November 1 is the first day of winter. The night before is Hallowe’en, and is marked with feasting, merrymaking and divination.

The Celts celebrated Hallowe’en as the Feast of the Dead, when the dead revisited the mortal world. The fairies are abroad on that night as well, so it can be quite congested what with all the comings and goings.

The Church designated the first day of November as All Saints or All Hallows Day. So, All Hallows Eve became Hallowe’en.

The púca is a malicious fairy and it is his wont to spit on wild fruit on Hallowe’en so that nobody should dine on berries as winter progresses.

On the night, many families leave unused produce out to feed the fairy host as it proceeds to blast with its breath all berries, thistles, ragworth and hedgerows.

Traditional Hallowe’en foods include colcannon: boiled potato, curly kale cabbage and raw onions. Coins are wrapped in baking paper and placed in dinners for children to find.

Hallowe’en barmbrack is a fruit bread laced with hidden clues and each person gets a slice. Finding a rag suggests your financial future is doubtful. A coin presages a prosperous year. A ring is a sign of romance or continued happiness, or marriage.

Children dress in scary costumes and go house to house asking householders to “’Help the Hallowe’en Party.”’

Celtic Druids dressed as spirits in case they encountered spirits during the night. Witches, goblins and ghosts remain the most popular choices for costumes amongst children and adult revellers alike.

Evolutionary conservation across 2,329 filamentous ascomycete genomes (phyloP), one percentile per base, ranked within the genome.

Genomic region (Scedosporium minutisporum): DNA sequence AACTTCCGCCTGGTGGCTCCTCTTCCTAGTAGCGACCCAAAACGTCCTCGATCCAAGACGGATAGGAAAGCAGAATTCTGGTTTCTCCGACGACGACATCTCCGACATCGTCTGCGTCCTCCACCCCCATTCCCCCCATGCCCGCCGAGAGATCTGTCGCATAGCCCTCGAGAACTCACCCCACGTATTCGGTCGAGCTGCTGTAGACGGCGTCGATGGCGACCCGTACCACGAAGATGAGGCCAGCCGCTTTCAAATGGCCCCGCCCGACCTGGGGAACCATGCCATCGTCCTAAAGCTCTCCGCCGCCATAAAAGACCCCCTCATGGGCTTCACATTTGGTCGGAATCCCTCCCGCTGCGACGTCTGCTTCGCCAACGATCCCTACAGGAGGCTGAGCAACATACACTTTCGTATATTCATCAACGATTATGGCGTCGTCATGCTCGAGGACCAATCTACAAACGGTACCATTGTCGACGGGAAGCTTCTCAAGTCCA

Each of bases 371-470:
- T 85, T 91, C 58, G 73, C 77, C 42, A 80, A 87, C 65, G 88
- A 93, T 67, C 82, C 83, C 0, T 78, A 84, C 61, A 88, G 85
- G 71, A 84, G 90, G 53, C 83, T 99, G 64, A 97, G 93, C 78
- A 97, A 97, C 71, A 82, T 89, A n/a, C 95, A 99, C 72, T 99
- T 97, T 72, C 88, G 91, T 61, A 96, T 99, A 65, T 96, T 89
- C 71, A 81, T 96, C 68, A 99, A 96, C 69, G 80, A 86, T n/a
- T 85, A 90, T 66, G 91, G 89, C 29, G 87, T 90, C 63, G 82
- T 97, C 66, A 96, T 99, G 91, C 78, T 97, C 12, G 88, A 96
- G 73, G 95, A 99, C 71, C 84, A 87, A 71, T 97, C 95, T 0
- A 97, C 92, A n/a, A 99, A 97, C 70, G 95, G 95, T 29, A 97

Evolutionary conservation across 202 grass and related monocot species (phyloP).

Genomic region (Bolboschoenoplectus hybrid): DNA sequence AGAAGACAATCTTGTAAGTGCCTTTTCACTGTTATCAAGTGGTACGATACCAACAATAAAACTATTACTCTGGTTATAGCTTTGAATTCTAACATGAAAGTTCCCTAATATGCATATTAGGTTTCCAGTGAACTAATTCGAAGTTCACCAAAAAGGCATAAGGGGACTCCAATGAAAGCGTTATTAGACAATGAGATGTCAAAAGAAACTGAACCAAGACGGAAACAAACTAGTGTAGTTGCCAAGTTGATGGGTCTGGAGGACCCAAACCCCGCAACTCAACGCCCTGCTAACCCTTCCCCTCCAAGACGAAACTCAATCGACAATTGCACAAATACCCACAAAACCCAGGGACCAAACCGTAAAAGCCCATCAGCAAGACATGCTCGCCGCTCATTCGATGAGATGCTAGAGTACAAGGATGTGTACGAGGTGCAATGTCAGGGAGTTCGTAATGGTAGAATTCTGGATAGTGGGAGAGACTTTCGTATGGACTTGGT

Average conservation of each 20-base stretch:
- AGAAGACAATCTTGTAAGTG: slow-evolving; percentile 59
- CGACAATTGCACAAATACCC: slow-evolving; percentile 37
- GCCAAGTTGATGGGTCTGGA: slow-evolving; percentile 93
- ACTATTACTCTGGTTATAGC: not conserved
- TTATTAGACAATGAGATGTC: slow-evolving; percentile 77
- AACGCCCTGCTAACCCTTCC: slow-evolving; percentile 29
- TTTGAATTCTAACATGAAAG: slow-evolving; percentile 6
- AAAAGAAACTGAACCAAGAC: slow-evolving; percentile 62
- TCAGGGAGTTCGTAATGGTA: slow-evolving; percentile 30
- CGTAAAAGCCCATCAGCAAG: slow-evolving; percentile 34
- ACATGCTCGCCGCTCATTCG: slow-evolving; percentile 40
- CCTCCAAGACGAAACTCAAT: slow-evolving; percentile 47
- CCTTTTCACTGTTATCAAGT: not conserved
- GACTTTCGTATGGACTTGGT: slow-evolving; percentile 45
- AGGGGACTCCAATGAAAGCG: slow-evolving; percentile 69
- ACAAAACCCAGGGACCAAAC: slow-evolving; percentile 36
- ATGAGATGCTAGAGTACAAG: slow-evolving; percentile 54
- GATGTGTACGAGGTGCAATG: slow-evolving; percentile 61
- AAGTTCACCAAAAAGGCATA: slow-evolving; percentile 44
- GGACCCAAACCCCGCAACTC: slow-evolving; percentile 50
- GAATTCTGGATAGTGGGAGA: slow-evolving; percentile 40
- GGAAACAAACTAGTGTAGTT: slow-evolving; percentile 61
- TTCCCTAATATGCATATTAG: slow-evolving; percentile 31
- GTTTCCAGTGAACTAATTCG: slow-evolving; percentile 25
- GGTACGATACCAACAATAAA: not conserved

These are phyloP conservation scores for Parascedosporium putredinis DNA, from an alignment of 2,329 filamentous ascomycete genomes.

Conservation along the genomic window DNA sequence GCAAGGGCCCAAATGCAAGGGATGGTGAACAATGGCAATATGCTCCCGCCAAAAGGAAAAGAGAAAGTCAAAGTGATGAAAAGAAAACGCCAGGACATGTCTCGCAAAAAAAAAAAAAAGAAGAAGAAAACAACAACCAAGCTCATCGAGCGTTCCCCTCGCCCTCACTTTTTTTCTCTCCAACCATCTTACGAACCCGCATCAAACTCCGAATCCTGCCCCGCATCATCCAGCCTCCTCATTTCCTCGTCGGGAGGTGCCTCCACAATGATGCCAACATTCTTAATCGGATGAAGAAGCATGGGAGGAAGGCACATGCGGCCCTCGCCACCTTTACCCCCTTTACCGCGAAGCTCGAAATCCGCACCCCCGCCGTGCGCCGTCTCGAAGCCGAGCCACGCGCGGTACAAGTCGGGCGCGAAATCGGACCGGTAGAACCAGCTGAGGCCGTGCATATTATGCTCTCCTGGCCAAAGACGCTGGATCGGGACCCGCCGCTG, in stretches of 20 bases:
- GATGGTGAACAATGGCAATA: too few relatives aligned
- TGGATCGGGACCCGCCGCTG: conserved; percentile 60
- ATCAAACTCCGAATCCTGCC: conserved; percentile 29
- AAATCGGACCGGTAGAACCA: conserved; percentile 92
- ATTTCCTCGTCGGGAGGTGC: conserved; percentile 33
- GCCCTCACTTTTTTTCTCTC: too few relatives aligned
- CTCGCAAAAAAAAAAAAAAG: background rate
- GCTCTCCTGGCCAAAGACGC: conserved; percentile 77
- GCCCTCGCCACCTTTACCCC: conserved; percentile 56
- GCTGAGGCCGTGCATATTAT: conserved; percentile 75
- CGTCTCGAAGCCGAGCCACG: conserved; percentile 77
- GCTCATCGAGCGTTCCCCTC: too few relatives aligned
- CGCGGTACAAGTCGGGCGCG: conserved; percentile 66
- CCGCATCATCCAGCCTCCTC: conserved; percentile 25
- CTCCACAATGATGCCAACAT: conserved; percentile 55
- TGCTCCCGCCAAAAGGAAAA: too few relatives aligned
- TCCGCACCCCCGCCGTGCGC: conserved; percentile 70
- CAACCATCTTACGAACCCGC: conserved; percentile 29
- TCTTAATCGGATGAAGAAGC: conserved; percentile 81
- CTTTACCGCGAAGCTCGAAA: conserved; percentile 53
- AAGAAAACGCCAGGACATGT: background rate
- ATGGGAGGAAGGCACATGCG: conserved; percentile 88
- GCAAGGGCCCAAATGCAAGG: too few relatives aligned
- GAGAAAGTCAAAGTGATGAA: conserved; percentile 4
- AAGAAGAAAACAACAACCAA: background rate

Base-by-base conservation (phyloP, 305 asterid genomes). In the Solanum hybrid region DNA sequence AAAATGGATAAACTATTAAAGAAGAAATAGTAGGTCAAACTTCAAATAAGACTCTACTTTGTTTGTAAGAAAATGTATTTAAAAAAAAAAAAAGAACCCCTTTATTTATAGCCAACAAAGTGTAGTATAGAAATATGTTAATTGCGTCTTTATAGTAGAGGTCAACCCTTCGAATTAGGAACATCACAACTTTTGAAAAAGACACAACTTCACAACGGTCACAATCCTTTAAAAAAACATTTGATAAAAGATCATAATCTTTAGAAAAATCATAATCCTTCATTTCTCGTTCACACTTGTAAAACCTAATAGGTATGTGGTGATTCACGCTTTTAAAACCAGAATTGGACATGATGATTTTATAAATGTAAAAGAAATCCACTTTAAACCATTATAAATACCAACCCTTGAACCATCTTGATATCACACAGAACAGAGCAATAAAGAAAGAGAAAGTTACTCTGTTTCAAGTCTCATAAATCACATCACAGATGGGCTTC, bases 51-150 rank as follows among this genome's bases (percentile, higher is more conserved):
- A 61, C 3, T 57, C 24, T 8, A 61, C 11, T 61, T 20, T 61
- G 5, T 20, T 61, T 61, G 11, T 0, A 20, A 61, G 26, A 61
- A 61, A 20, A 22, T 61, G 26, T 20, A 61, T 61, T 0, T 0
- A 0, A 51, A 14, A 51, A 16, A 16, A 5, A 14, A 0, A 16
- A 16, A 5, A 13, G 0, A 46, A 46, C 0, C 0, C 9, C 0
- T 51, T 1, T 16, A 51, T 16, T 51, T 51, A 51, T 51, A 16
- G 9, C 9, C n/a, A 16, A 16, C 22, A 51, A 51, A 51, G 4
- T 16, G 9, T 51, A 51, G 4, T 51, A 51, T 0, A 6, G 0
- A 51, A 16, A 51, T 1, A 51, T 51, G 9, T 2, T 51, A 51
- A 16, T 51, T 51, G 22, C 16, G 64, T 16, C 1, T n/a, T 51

Indoors, children play games — the most popular of which is Snap Apple.

An apple is suspended from a string and children are blindfolded. The first to get a bite of the apple keeps their prize. The same game is played by placing apples in water and biting the apple with hands held behind the back.

Outdoors, older children light bonfires; often unaware they are continuing a centuries-old tradition.

To celebrate the start of winter Druids built huge sacred bonfires. People brought produce and sacrificed animals to share a communal dinner in celebration.

After the festival, people re-lit household fires from the sacred bonfire to help protect and keep them warm during the winter.

Nowadays, householders drag garden cuttings and unwanted domestic furniture to the fire and set it all ablaze, and may go seeking spirits in bottles. Some even bring them home with them.

Extract from the Irish Companion by Brendan Nolan

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